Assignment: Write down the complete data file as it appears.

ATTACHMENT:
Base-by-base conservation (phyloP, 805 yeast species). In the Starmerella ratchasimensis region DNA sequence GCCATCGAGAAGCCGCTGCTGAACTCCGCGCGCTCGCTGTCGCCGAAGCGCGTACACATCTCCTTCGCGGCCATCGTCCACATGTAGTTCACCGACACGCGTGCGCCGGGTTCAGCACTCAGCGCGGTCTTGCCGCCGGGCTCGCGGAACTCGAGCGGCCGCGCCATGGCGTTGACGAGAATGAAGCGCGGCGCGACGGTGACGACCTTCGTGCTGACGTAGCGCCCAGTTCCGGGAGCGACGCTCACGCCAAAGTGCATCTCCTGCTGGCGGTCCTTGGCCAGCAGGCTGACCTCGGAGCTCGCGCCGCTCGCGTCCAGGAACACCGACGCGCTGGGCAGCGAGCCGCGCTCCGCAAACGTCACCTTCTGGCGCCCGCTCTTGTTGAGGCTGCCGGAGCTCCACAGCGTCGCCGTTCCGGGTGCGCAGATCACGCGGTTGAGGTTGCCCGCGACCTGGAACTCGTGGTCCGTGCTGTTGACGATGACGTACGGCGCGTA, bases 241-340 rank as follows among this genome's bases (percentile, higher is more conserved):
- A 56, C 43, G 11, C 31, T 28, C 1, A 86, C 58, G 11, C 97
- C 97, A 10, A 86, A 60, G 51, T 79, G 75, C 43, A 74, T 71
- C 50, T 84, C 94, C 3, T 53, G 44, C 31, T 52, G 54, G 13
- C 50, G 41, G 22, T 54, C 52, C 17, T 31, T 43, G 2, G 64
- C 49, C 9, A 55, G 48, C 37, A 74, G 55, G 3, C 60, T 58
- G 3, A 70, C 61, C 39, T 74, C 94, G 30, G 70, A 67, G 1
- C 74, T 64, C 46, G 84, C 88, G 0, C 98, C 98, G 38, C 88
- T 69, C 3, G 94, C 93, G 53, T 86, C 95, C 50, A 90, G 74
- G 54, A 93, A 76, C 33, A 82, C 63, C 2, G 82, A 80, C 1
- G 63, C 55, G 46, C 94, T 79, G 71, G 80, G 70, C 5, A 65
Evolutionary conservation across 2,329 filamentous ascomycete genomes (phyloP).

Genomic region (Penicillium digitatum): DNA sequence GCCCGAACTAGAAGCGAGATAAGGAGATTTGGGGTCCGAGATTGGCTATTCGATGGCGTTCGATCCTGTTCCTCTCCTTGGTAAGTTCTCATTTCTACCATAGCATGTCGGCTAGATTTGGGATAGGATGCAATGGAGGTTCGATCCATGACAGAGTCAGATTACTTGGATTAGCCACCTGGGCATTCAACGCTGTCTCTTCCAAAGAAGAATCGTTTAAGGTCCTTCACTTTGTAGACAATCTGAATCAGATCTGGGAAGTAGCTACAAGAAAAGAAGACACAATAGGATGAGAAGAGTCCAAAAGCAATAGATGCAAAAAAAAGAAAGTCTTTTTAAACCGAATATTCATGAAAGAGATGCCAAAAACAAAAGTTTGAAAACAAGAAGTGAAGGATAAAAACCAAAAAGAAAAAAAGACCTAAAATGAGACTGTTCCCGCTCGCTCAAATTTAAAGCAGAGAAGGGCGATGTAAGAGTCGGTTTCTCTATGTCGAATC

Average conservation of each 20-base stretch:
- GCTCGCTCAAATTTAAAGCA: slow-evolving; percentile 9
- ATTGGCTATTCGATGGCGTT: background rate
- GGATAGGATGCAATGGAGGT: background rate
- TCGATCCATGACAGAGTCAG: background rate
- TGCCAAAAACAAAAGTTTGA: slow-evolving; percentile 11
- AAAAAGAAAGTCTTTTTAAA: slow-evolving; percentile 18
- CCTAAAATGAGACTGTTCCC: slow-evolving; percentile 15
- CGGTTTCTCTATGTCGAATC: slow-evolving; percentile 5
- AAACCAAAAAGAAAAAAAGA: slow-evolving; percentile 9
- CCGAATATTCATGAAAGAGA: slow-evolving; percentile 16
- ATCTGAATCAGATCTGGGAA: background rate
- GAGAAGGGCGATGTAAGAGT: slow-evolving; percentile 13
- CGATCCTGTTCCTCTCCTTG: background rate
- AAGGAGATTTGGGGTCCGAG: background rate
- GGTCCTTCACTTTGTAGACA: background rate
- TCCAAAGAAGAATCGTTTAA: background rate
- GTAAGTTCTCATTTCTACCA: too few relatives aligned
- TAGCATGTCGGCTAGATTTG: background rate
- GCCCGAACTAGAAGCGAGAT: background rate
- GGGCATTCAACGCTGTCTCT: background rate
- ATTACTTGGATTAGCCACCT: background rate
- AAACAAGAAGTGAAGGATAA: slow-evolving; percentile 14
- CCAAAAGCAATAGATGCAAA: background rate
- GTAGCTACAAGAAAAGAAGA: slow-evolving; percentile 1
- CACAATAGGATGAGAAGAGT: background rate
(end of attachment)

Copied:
Base-by-base conservation (phyloP, 805 yeast species). In the Starmerella ratchasimensis region DNA sequence GCCATCGAGAAGCCGCTGCTGAACTCCGCGCGCTCGCTGTCGCCGAAGCGCGTACACATCTCCTTCGCGGCCATCGTCCACATGTAGTTCACCGACACGCGTGCGCCGGGTTCAGCACTCAGCGCGGTCTTGCCGCCGGGCTCGCGGAACTCGAGCGGCCGCGCCATGGCGTTGACGAGAATGAAGCGCGGCGCGACGGTGACGACCTTCGTGCTGACGTAGCGCCCAGTTCCGGGAGCGACGCTCACGCCAAAGTGCATCTCCTGCTGGCGGTCCTTGGCCAGCAGGCTGACCTCGGAGCTCGCGCCGCTCGCGTCCAGGAACACCGACGCGCTGGGCAGCGAGCCGCGCTCCGCAAACGTCACCTTCTGGCGCCCGCTCTTGTTGAGGCTGCCGGAGCTCCACAGCGTCGCCGTTCCGGGTGCGCAGATCACGCGGTTGAGGTTGCCCGCGACCTGGAACTCGTGGTCCGTGCTGTTGACGATGACGTACGGCGCGTA, bases 241-340 rank as follows among this genome's bases (percentile, higher is more conserved):
- A 56, C 43, G 11, C 31, T 28, C 1, A 86, C 58, G 11, C 97
- C 97, A 10, A 86, A 60, G 51, T 79, G 75, C 43, A 74, T 71
- C 50, T 84, C 94, C 3, T 53, G 44, C 31, T 52, G 54, G 13
- C 50, G 41, G 22, T 54, C 52, C 17, T 31, T 43, G 2, G 64
- C 49, C 9, A 55, G 48, C 37, A 74, G 55, G 3, C 60, T 58
- G 3, A 70, C 61, C 39, T 74, C 94, G 30, G 70, A 67, G 1
- C 74, T 64, C 46, G 84, C 88, G 0, C 98, C 98, G 38, C 88
- T 69, C 3, G 94, C 93, G 53, T 86, C 95, C 50, A 90, G 74
- G 54, A 93, A 76, C 33, A 82, C 63, C 2, G 82, A 80, C 1
- G 63, C 55, G 46, C 94, T 79, G 71, G 80, G 70, C 5, A 65
Evolutionary conservation across 2,329 filamentous ascomycete genomes (phyloP).

Genomic region (Penicillium digitatum): DNA sequence GCCCGAACTAGAAGCGAGATAAGGAGATTTGGGGTCCGAGATTGGCTATTCGATGGCGTTCGATCCTGTTCCTCTCCTTGGTAAGTTCTCATTTCTACCATAGCATGTCGGCTAGATTTGGGATAGGATGCAATGGAGGTTCGATCCATGACAGAGTCAGATTACTTGGATTAGCCACCTGGGCATTCAACGCTGTCTCTTCCAAAGAAGAATCGTTTAAGGTCCTTCACTTTGTAGACAATCTGAATCAGATCTGGGAAGTAGCTACAAGAAAAGAAGACACAATAGGATGAGAAGAGTCCAAAAGCAATAGATGCAAAAAAAAGAAAGTCTTTTTAAACCGAATATTCATGAAAGAGATGCCAAAAACAAAAGTTTGAAAACAAGAAGTGAAGGATAAAAACCAAAAAGAAAAAAAGACCTAAAATGAGACTGTTCCCGCTCGCTCAAATTTAAAGCAGAGAAGGGCGATGTAAGAGTCGGTTTCTCTATGTCGAATC

Average conservation of each 20-base stretch:
- GCTCGCTCAAATTTAAAGCA: slow-evolving; percentile 9
- ATTGGCTATTCGATGGCGTT: background rate
- GGATAGGATGCAATGGAGGT: background rate
- TCGATCCATGACAGAGTCAG: background rate
- TGCCAAAAACAAAAGTTTGA: slow-evolving; percentile 11
- AAAAAGAAAGTCTTTTTAAA: slow-evolving; percentile 18
- CCTAAAATGAGACTGTTCCC: slow-evolving; percentile 15
- CGGTTTCTCTATGTCGAATC: slow-evolving; percentile 5
- AAACCAAAAAGAAAAAAAGA: slow-evolving; percentile 9
- CCGAATATTCATGAAAGAGA: slow-evolving; percentile 16
- ATCTGAATCAGATCTGGGAA: background rate
- GAGAAGGGCGATGTAAGAGT: slow-evolving; percentile 13
- CGATCCTGTTCCTCTCCTTG: background rate
- AAGGAGATTTGGGGTCCGAG: background rate
- GGTCCTTCACTTTGTAGACA: background rate
- TCCAAAGAAGAATCGTTTAA: background rate
- GTAAGTTCTCATTTCTACCA: too few relatives aligned
- TAGCATGTCGGCTAGATTTG: background rate
- GCCCGAACTAGAAGCGAGAT: background rate
- GGGCATTCAACGCTGTCTCT: background rate
- ATTACTTGGATTAGCCACCT: background rate
- AAACAAGAAGTGAAGGATAA: slow-evolving; percentile 14
- CCAAAAGCAATAGATGCAAA: background rate
- GTAGCTACAAGAAAAGAAGA: slow-evolving; percentile 1
- CACAATAGGATGAGAAGAGT: background rate